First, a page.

Another more recent holding which has performed well has been Burford Capital (BUR). This firm provides corporate finance and insurance options for lawyers and their clients who are engaged in litigation.

Maybury says: “This has delivered excellent returns. I bought into the company at about 125p per share and they are now worth around 785p. It seemed to me a good investment because the returns seem uncorrelated with other areas of the market.”

Morningstar data shows the spectacular growth of this company in recent years: over one year the share price has risen by a phenomenal 180%; while over three years shares have grown by 81%.

Buying Closed-end Funds at a Discount

Maybury also invests in a number of investment trusts; he likes the opportunity to buy at a discount to potentially boost overall returns.

One of his better holdings in recent years has been BlackRock Throgmorton trust (THRG), which invests in UK smaller companies. Maybury says he bought this trust when it was trading at a 20% discount. This Silver Rated trust has a four-star rating, reflecting its strong performance against peers in recent years.

The trust is managed by Mike Prentis. Morningstar fund analyst David Holder says: “Prentis’ investment approach is tried and tested over several market cycles. It revolves around quality management, strong market position, cash generation, strong balance sheet, and a prior record of earnings-per-share growth.”

Maybury says: “It seems to me that in the smaller companies sector there is more opportunity for fund managers to add value. There seem to be quite a few decent trusts trading at discounts at the moment, so there is quite a bit of opportunity for investors.”

Despite being retired Maybury does not invest primarily for income, instead valuing the total return of an investment.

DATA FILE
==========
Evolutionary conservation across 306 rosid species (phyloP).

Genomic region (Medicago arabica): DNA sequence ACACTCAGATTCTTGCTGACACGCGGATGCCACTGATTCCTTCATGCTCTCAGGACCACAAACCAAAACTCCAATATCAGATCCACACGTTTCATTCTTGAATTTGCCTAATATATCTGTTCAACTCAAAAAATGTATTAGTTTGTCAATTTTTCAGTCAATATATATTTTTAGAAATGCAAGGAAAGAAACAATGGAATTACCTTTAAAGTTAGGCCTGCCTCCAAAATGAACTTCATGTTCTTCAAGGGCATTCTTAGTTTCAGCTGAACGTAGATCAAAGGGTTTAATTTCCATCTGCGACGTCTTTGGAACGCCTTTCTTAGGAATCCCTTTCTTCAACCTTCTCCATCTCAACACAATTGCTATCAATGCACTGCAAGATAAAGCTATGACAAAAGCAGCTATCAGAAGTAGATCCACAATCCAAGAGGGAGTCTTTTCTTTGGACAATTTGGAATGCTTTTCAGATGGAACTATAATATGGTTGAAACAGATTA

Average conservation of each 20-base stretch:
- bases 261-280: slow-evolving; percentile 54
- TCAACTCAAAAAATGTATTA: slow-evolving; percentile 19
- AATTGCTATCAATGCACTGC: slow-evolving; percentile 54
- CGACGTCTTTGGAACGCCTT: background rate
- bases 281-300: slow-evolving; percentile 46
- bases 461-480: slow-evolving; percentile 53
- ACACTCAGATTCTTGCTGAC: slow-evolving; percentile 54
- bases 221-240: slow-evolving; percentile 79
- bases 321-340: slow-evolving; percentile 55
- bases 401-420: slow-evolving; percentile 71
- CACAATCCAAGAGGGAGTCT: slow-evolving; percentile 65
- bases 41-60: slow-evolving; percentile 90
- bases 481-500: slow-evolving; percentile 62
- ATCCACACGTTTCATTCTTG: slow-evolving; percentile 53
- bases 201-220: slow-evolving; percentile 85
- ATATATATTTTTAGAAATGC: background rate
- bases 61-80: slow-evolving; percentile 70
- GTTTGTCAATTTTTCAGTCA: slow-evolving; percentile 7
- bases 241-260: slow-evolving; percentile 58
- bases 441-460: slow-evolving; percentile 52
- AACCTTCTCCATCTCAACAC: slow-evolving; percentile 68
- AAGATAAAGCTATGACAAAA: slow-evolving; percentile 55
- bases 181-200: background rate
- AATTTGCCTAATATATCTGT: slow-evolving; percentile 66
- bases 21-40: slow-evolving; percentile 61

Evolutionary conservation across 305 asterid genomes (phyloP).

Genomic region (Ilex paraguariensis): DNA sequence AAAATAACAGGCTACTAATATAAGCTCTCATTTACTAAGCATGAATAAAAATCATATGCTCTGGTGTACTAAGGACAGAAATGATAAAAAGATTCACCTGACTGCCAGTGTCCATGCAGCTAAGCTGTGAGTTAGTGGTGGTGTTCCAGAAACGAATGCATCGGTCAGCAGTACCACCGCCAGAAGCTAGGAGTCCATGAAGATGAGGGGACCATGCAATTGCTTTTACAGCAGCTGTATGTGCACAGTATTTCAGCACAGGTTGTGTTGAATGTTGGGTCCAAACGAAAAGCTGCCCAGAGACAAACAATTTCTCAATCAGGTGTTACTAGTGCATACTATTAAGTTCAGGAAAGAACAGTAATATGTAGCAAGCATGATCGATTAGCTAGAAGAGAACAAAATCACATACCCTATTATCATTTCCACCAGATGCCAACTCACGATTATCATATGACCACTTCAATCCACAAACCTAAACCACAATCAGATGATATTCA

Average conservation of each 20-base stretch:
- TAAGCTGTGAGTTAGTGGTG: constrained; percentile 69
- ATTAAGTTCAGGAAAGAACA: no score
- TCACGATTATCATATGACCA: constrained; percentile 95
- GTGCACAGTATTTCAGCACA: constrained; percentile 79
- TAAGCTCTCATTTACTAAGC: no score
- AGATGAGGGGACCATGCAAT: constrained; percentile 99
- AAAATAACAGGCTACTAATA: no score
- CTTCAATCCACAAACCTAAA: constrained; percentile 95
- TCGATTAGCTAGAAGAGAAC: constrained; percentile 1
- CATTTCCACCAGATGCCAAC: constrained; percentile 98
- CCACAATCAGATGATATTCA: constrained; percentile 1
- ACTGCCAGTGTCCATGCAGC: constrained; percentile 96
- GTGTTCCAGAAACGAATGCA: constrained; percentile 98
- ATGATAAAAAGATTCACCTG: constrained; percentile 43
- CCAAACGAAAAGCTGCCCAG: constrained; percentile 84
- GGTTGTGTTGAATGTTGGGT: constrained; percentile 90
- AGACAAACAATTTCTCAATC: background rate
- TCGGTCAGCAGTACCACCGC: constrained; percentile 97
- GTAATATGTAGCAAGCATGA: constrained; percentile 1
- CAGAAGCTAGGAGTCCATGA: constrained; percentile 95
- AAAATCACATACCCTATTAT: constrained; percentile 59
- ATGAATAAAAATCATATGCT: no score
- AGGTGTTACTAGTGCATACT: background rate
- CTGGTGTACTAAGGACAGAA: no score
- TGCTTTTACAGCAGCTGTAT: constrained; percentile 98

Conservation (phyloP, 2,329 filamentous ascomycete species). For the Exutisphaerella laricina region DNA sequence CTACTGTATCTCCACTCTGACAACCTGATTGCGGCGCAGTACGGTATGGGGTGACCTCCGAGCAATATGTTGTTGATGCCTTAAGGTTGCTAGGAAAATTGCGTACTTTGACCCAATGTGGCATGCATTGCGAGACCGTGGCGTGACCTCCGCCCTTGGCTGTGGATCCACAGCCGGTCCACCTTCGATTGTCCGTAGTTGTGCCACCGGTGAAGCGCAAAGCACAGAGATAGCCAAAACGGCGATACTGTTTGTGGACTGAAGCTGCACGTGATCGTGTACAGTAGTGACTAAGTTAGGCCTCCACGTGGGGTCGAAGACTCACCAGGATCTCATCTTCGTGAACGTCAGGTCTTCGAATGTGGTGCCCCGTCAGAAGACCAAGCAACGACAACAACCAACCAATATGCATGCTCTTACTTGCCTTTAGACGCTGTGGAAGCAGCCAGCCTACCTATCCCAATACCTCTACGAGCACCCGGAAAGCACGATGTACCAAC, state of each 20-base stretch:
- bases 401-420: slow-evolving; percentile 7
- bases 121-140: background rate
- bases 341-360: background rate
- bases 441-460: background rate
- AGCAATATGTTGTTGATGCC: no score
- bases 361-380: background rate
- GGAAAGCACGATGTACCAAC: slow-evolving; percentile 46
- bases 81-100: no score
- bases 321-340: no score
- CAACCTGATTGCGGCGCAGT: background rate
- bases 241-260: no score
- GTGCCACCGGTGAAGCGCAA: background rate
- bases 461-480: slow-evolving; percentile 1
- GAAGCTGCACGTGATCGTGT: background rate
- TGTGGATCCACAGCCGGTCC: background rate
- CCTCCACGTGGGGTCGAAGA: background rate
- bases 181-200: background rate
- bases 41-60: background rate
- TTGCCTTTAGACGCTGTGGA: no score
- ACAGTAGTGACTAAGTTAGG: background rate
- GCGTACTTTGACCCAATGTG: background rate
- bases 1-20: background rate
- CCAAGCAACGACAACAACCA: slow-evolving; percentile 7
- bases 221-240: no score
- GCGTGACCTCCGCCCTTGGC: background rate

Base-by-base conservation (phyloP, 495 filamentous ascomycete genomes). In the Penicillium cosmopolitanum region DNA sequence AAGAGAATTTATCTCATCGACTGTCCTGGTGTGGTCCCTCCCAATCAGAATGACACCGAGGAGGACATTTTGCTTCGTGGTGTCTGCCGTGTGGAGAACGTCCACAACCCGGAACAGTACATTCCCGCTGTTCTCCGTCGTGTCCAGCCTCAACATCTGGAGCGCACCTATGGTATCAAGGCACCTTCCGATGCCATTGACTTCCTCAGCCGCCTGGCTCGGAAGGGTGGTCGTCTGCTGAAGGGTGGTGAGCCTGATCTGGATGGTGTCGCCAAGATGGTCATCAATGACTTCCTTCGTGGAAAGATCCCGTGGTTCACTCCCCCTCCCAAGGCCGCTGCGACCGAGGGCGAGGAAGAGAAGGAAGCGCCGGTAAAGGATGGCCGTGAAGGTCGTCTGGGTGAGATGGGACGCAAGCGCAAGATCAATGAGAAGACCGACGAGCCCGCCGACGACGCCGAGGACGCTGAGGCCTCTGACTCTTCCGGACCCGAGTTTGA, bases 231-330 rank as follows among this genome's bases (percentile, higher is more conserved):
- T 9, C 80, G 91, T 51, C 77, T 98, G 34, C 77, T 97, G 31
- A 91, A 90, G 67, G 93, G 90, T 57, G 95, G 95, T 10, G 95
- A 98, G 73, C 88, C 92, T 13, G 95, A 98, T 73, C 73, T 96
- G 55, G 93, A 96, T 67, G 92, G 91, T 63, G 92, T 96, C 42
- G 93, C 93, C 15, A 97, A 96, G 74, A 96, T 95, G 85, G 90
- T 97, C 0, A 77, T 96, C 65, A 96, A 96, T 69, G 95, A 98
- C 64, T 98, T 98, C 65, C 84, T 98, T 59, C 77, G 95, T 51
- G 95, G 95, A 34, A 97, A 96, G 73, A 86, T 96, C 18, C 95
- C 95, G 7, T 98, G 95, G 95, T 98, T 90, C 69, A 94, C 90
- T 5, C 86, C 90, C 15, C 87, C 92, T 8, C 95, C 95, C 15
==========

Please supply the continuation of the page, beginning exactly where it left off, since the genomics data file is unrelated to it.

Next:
“Often I will reinvest any income I receive and will look to sell holdings if I need release cash. Often this is more tax-efficient as capital gains tax allowances are fairly generous,” he says.

The information contained within is for educational and informational purposes ONLY. It is not intended nor should it be considered an invitation or inducement to buy or sell a security or securities noted within nor should it be viewed as a communication intended to persuade or incite you to buy or sell security or securities noted within. Any commentary provided is the opinion of the author and should not be considered a personalised recommendation. The information contained within should not be a person's sole basis for making an investment decision. Please contact your financial professional before making an investment decision.

Securities Mentioned in Article
Security NamePriceChange (%)Morningstar
Rating
BlackRockThrogmorton Trust plc458.00 GBX0.58
Burford Capital Ltd1,160.00 GBX-3.49-
CLS Holdings PLC230.00 GBX1.05-
Lloyds Banking Group PLC66.41 GBX0.15
Royal Bank of Scotland Group (The) PLC276.30 GBX-0.58
About Author Emma Simon

Emma Simon  is a financial journalist, specialising in investment and consumer issues, writing for Morningstar.co.uk